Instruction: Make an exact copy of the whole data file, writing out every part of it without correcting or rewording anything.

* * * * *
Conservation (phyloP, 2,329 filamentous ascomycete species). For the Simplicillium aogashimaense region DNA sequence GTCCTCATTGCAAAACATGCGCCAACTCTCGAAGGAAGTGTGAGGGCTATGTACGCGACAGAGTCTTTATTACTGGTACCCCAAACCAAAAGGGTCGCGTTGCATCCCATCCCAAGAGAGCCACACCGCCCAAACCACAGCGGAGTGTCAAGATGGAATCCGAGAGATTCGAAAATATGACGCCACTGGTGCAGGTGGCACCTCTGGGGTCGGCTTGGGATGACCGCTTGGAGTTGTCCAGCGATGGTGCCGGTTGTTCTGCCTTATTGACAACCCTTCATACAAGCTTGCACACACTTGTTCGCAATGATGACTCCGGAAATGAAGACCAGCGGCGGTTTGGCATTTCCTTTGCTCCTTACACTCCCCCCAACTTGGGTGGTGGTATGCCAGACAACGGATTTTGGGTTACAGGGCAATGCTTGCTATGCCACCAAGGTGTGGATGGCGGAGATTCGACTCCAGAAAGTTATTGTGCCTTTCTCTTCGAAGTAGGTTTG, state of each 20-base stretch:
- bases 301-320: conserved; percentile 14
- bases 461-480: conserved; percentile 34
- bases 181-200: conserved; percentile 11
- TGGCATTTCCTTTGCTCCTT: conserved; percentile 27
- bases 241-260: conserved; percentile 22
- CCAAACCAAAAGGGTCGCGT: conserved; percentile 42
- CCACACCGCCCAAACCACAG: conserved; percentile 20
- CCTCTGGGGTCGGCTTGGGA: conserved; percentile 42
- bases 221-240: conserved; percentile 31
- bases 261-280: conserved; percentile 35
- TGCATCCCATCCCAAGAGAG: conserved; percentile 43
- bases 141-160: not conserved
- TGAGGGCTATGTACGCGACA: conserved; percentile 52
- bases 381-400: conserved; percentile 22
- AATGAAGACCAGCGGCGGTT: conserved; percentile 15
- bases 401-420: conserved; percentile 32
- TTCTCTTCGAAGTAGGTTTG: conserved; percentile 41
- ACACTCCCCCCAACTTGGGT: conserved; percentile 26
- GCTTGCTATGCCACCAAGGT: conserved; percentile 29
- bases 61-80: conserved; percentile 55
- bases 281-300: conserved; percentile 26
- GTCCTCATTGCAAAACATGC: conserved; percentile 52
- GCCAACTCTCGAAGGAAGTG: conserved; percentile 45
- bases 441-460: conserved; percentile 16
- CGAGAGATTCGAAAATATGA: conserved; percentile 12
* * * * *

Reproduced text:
Conservation (phyloP, 2,329 filamentous ascomycete species). For the Simplicillium aogashimaense region DNA sequence GTCCTCATTGCAAAACATGCGCCAACTCTCGAAGGAAGTGTGAGGGCTATGTACGCGACAGAGTCTTTATTACTGGTACCCCAAACCAAAAGGGTCGCGTTGCATCCCATCCCAAGAGAGCCACACCGCCCAAACCACAGCGGAGTGTCAAGATGGAATCCGAGAGATTCGAAAATATGACGCCACTGGTGCAGGTGGCACCTCTGGGGTCGGCTTGGGATGACCGCTTGGAGTTGTCCAGCGATGGTGCCGGTTGTTCTGCCTTATTGACAACCCTTCATACAAGCTTGCACACACTTGTTCGCAATGATGACTCCGGAAATGAAGACCAGCGGCGGTTTGGCATTTCCTTTGCTCCTTACACTCCCCCCAACTTGGGTGGTGGTATGCCAGACAACGGATTTTGGGTTACAGGGCAATGCTTGCTATGCCACCAAGGTGTGGATGGCGGAGATTCGACTCCAGAAAGTTATTGTGCCTTTCTCTTCGAAGTAGGTTTG, state of each 20-base stretch:
- bases 301-320: conserved; percentile 14
- bases 461-480: conserved; percentile 34
- bases 181-200: conserved; percentile 11
- TGGCATTTCCTTTGCTCCTT: conserved; percentile 27
- bases 241-260: conserved; percentile 22
- CCAAACCAAAAGGGTCGCGT: conserved; percentile 42
- CCACACCGCCCAAACCACAG: conserved; percentile 20
- CCTCTGGGGTCGGCTTGGGA: conserved; percentile 42
- bases 221-240: conserved; percentile 31
- bases 261-280: conserved; percentile 35
- TGCATCCCATCCCAAGAGAG: conserved; percentile 43
- bases 141-160: not conserved
- TGAGGGCTATGTACGCGACA: conserved; percentile 52
- bases 381-400: conserved; percentile 22
- AATGAAGACCAGCGGCGGTT: conserved; percentile 15
- bases 401-420: conserved; percentile 32
- TTCTCTTCGAAGTAGGTTTG: conserved; percentile 41
- ACACTCCCCCCAACTTGGGT: conserved; percentile 26
- GCTTGCTATGCCACCAAGGT: conserved; percentile 29
- bases 61-80: conserved; percentile 55
- bases 281-300: conserved; percentile 26
- GTCCTCATTGCAAAACATGC: conserved; percentile 52
- GCCAACTCTCGAAGGAAGTG: conserved; percentile 45
- bases 441-460: conserved; percentile 16
- CGAGAGATTCGAAAATATGA: conserved; percentile 12